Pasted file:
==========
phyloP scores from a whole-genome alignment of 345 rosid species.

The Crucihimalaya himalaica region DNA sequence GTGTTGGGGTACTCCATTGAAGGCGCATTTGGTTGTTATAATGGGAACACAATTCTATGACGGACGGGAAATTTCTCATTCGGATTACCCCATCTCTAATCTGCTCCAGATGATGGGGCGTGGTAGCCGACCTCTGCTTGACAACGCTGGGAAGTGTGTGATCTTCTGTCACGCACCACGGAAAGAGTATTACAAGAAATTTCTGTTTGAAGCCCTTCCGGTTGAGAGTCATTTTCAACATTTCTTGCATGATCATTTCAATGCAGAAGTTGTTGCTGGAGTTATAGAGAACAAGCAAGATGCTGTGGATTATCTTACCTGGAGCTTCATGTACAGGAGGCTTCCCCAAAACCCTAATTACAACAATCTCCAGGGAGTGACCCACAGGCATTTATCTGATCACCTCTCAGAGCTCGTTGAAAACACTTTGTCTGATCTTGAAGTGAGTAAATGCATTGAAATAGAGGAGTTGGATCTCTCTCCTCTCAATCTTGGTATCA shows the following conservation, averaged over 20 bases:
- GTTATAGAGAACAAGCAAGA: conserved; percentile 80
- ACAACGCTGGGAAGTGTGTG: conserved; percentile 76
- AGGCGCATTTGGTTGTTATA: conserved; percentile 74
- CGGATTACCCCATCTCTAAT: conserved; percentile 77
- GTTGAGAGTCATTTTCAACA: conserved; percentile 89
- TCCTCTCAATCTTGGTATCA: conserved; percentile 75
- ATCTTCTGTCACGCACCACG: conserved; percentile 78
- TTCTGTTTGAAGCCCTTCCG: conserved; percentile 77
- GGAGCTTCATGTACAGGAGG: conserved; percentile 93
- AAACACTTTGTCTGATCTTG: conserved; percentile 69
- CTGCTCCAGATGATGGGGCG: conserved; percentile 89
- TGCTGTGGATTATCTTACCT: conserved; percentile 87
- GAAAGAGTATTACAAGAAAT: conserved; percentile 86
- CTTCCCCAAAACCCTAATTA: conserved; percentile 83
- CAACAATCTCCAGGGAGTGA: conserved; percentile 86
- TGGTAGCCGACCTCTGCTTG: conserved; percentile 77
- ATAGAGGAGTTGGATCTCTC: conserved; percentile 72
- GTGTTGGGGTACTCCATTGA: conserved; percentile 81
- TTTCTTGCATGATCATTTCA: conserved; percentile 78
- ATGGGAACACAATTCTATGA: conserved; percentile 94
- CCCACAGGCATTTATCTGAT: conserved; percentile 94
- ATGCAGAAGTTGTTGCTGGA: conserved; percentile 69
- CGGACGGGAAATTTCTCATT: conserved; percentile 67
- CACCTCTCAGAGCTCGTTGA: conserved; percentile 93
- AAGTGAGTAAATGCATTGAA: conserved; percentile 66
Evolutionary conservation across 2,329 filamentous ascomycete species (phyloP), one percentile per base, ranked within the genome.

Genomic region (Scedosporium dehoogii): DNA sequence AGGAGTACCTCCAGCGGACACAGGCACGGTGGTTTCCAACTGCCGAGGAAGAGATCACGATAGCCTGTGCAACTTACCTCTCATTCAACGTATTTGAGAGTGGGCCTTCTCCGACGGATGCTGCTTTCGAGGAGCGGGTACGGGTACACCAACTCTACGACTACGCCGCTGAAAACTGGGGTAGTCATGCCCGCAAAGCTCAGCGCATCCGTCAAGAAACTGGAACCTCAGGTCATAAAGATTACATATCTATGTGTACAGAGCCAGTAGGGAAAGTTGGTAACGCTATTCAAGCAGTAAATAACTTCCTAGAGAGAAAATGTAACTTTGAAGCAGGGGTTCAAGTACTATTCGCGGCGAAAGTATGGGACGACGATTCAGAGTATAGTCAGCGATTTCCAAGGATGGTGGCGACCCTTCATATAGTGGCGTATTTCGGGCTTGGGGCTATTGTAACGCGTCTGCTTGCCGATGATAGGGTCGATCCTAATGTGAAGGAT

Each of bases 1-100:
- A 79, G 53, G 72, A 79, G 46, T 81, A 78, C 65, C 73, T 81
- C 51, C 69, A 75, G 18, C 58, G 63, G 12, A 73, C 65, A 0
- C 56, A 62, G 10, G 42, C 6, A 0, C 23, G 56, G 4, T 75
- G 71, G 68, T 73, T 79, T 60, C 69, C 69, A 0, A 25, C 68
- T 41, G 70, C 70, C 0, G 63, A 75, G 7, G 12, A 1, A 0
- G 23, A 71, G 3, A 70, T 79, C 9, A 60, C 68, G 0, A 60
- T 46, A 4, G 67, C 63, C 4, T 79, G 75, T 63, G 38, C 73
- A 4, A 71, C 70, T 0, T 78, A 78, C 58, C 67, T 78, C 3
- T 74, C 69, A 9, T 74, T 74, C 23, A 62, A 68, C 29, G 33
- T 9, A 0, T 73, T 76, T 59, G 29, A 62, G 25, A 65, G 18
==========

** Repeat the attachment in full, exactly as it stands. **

phyloP scores from a whole-genome alignment of 345 rosid species.

The Crucihimalaya himalaica region DNA sequence GTGTTGGGGTACTCCATTGAAGGCGCATTTGGTTGTTATAATGGGAACACAATTCTATGACGGACGGGAAATTTCTCATTCGGATTACCCCATCTCTAATCTGCTCCAGATGATGGGGCGTGGTAGCCGACCTCTGCTTGACAACGCTGGGAAGTGTGTGATCTTCTGTCACGCACCACGGAAAGAGTATTACAAGAAATTTCTGTTTGAAGCCCTTCCGGTTGAGAGTCATTTTCAACATTTCTTGCATGATCATTTCAATGCAGAAGTTGTTGCTGGAGTTATAGAGAACAAGCAAGATGCTGTGGATTATCTTACCTGGAGCTTCATGTACAGGAGGCTTCCCCAAAACCCTAATTACAACAATCTCCAGGGAGTGACCCACAGGCATTTATCTGATCACCTCTCAGAGCTCGTTGAAAACACTTTGTCTGATCTTGAAGTGAGTAAATGCATTGAAATAGAGGAGTTGGATCTCTCTCCTCTCAATCTTGGTATCA shows the following conservation, averaged over 20 bases:
- GTTATAGAGAACAAGCAAGA: conserved; percentile 80
- ACAACGCTGGGAAGTGTGTG: conserved; percentile 76
- AGGCGCATTTGGTTGTTATA: conserved; percentile 74
- CGGATTACCCCATCTCTAAT: conserved; percentile 77
- GTTGAGAGTCATTTTCAACA: conserved; percentile 89
- TCCTCTCAATCTTGGTATCA: conserved; percentile 75
- ATCTTCTGTCACGCACCACG: conserved; percentile 78
- TTCTGTTTGAAGCCCTTCCG: conserved; percentile 77
- GGAGCTTCATGTACAGGAGG: conserved; percentile 93
- AAACACTTTGTCTGATCTTG: conserved; percentile 69
- CTGCTCCAGATGATGGGGCG: conserved; percentile 89
- TGCTGTGGATTATCTTACCT: conserved; percentile 87
- GAAAGAGTATTACAAGAAAT: conserved; percentile 86
- CTTCCCCAAAACCCTAATTA: conserved; percentile 83
- CAACAATCTCCAGGGAGTGA: conserved; percentile 86
- TGGTAGCCGACCTCTGCTTG: conserved; percentile 77
- ATAGAGGAGTTGGATCTCTC: conserved; percentile 72
- GTGTTGGGGTACTCCATTGA: conserved; percentile 81
- TTTCTTGCATGATCATTTCA: conserved; percentile 78
- ATGGGAACACAATTCTATGA: conserved; percentile 94
- CCCACAGGCATTTATCTGAT: conserved; percentile 94
- ATGCAGAAGTTGTTGCTGGA: conserved; percentile 69
- CGGACGGGAAATTTCTCATT: conserved; percentile 67
- CACCTCTCAGAGCTCGTTGA: conserved; percentile 93
- AAGTGAGTAAATGCATTGAA: conserved; percentile 66
Evolutionary conservation across 2,329 filamentous ascomycete species (phyloP), one percentile per base, ranked within the genome.

Genomic region (Scedosporium dehoogii): DNA sequence AGGAGTACCTCCAGCGGACACAGGCACGGTGGTTTCCAACTGCCGAGGAAGAGATCACGATAGCCTGTGCAACTTACCTCTCATTCAACGTATTTGAGAGTGGGCCTTCTCCGACGGATGCTGCTTTCGAGGAGCGGGTACGGGTACACCAACTCTACGACTACGCCGCTGAAAACTGGGGTAGTCATGCCCGCAAAGCTCAGCGCATCCGTCAAGAAACTGGAACCTCAGGTCATAAAGATTACATATCTATGTGTACAGAGCCAGTAGGGAAAGTTGGTAACGCTATTCAAGCAGTAAATAACTTCCTAGAGAGAAAATGTAACTTTGAAGCAGGGGTTCAAGTACTATTCGCGGCGAAAGTATGGGACGACGATTCAGAGTATAGTCAGCGATTTCCAAGGATGGTGGCGACCCTTCATATAGTGGCGTATTTCGGGCTTGGGGCTATTGTAACGCGTCTGCTTGCCGATGATAGGGTCGATCCTAATGTGAAGGAT

Each of bases 1-100:
- A 79, G 53, G 72, A 79, G 46, T 81, A 78, C 65, C 73, T 81
- C 51, C 69, A 75, G 18, C 58, G 63, G 12, A 73, C 65, A 0
- C 56, A 62, G 10, G 42, C 6, A 0, C 23, G 56, G 4, T 75
- G 71, G 68, T 73, T 79, T 60, C 69, C 69, A 0, A 25, C 68
- T 41, G 70, C 70, C 0, G 63, A 75, G 7, G 12, A 1, A 0
- G 23, A 71, G 3, A 70, T 79, C 9, A 60, C 68, G 0, A 60
- T 46, A 4, G 67, C 63, C 4, T 79, G 75, T 63, G 38, C 73
- A 4, A 71, C 70, T 0, T 78, A 78, C 58, C 67, T 78, C 3
- T 74, C 69, A 9, T 74, T 74, C 23, A 62, A 68, C 29, G 33
- T 9, A 0, T 73, T 76, T 59, G 29, A 62, G 25, A 65, G 18